On the surface, the Parasite expects the doctor to heal them for free, the farmer to feed them out of charity. How little they differ from the pervert who prowls the streets, looking for a victim he can ravish for his grotesque amusement.What is the difference between a man and a parasite? A man builds. A parasite asks 'Where is my share?' A man creates. A parasite says, 'What will the neighbors think?' A man invents. A parasite says, 'Watch out, or you might tread on the toes of God...'

now, from the fountainhead:

The creator stands on his own judgment; the parasite follows the opinions of others. The creator thinks; the parasite copies. The creator produces; the parasite loots. The creator's concern is the conquest of nature; the parasite's concern is the conquest of men. The creator requires independence. He neither serves nor rules. He deals with men by free exchange and voluntary choice. The parasite seeks power. He wants to bind all men together in common action and common slavery. He claims that man is only a tool for the use of others -- that he must think as they think, act as they act, and live in selfless, joyless servitude to any need but his own.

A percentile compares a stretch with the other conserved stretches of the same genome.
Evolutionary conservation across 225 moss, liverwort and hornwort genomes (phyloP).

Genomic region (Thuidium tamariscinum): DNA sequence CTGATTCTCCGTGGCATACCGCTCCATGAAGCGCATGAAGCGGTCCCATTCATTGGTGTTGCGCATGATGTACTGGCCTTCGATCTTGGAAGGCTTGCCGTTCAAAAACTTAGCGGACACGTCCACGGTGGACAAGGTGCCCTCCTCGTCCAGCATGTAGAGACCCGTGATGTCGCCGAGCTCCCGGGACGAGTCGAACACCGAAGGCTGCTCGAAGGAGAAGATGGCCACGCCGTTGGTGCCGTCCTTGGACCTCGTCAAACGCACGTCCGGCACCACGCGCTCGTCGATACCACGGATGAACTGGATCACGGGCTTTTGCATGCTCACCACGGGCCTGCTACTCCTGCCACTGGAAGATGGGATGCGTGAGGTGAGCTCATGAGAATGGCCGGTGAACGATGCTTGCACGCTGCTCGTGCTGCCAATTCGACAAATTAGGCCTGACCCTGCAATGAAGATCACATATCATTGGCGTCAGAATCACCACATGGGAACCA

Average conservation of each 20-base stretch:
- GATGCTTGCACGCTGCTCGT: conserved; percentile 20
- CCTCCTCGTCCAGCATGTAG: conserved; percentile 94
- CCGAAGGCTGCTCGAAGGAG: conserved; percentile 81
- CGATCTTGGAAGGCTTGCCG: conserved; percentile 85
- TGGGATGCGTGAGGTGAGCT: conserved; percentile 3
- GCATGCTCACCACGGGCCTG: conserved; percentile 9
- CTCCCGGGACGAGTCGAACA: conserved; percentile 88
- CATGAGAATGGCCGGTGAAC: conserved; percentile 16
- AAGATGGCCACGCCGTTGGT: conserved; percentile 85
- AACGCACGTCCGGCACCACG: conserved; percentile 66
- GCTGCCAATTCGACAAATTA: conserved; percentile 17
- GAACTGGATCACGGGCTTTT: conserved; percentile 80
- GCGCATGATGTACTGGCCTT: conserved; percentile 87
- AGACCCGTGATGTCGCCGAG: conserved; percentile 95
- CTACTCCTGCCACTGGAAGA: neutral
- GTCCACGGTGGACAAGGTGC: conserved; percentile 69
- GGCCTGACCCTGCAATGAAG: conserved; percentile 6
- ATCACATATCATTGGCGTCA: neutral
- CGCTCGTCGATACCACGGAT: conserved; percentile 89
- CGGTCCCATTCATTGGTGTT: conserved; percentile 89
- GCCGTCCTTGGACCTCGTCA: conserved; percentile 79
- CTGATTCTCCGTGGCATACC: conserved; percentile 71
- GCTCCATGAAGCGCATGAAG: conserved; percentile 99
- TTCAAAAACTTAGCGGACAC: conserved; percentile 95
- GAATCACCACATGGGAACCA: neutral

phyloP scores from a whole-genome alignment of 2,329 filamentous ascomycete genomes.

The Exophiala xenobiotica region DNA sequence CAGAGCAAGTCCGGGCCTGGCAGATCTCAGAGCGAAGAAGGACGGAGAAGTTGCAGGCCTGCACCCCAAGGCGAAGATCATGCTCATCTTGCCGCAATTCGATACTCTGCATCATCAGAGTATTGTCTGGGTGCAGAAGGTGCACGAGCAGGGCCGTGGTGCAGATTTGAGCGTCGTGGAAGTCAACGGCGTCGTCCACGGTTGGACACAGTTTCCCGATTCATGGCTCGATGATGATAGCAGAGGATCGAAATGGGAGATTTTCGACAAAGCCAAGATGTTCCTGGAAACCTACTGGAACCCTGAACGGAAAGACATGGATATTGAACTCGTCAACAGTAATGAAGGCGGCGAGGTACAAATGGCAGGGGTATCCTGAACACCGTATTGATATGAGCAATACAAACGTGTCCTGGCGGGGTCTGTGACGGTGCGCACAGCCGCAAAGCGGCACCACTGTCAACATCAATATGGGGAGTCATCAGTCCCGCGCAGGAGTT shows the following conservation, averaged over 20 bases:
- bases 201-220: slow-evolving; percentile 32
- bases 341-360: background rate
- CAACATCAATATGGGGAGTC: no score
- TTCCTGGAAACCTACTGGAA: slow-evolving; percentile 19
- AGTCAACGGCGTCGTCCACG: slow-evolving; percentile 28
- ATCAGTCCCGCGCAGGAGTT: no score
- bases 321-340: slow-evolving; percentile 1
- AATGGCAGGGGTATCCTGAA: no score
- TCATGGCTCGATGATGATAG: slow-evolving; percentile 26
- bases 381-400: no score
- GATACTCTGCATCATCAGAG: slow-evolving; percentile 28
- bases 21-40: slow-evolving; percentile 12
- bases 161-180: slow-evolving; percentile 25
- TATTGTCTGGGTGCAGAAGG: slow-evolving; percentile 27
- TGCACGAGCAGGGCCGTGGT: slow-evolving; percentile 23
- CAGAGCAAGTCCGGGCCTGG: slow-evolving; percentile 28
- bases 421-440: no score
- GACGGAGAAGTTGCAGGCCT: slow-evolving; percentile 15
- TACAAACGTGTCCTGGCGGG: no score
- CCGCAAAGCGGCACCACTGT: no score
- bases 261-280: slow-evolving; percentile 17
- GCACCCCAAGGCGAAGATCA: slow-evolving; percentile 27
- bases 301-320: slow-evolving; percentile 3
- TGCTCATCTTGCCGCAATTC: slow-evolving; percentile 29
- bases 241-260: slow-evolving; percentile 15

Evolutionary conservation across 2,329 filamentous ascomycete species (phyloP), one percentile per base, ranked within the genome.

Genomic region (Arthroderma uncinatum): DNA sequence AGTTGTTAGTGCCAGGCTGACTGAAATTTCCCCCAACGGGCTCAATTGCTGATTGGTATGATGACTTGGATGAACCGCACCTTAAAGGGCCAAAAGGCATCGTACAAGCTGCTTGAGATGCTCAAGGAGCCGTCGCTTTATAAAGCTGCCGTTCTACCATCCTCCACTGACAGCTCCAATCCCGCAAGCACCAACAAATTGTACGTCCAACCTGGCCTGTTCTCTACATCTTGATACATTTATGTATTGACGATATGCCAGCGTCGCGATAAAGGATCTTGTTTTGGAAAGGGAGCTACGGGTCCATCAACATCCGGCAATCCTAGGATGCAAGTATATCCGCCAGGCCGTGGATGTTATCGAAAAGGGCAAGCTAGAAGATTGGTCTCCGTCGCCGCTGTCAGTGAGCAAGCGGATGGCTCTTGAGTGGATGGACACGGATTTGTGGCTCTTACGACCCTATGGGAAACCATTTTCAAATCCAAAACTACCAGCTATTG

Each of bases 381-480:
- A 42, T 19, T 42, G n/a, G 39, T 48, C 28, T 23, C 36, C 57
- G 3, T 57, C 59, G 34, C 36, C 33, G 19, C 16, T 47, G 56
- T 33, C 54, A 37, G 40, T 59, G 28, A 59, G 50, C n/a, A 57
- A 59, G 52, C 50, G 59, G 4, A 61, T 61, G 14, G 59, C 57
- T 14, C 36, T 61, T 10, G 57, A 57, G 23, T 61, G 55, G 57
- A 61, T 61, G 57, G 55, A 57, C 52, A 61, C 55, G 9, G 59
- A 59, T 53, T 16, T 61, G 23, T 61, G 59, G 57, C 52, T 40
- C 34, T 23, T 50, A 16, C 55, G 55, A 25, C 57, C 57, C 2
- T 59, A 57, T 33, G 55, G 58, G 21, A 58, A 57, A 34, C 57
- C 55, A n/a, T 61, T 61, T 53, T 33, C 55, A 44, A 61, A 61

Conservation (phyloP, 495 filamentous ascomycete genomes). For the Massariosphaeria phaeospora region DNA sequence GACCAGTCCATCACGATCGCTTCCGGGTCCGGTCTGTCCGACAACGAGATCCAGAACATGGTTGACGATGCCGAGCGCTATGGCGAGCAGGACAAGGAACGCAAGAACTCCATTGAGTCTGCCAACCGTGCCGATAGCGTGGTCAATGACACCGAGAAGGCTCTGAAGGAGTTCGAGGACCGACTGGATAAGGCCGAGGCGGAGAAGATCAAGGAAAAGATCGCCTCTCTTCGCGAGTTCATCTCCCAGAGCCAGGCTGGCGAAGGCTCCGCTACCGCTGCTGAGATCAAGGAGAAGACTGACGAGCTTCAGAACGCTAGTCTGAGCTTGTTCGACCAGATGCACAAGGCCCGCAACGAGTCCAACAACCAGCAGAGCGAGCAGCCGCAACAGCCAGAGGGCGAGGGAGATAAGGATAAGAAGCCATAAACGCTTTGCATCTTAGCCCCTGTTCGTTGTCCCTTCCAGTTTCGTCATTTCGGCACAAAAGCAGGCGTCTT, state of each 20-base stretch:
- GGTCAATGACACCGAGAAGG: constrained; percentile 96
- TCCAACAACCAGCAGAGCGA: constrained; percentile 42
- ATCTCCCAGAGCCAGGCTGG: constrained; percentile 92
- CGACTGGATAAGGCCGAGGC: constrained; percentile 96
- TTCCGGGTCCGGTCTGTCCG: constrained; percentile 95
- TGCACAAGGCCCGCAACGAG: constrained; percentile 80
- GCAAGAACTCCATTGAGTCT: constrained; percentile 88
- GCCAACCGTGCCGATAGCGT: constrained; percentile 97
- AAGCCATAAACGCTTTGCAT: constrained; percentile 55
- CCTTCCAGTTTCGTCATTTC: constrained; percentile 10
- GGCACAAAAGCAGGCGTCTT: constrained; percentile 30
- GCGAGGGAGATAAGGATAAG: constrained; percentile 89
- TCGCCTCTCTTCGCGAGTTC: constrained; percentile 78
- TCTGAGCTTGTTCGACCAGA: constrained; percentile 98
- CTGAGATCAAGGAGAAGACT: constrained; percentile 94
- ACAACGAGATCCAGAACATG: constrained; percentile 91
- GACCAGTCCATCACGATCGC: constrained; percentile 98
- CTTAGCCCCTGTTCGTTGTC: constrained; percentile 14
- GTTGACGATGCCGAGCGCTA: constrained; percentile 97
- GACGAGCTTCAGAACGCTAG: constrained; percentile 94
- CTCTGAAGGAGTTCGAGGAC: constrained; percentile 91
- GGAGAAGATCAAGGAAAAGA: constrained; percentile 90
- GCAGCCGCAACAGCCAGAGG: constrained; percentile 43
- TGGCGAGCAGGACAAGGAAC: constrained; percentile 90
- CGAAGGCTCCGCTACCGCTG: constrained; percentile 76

ayn rand was no doubt a large influence on the creators of bioshock. hell, perhaps bioshock's atlas (aka frank fontaine) borrows his name from rand's book "atlas shrugged"

01-22-2008, 02:05 AM
not the fountain head or atlas shruged but I read some of Anthem

01-14-2009, 06:43 AM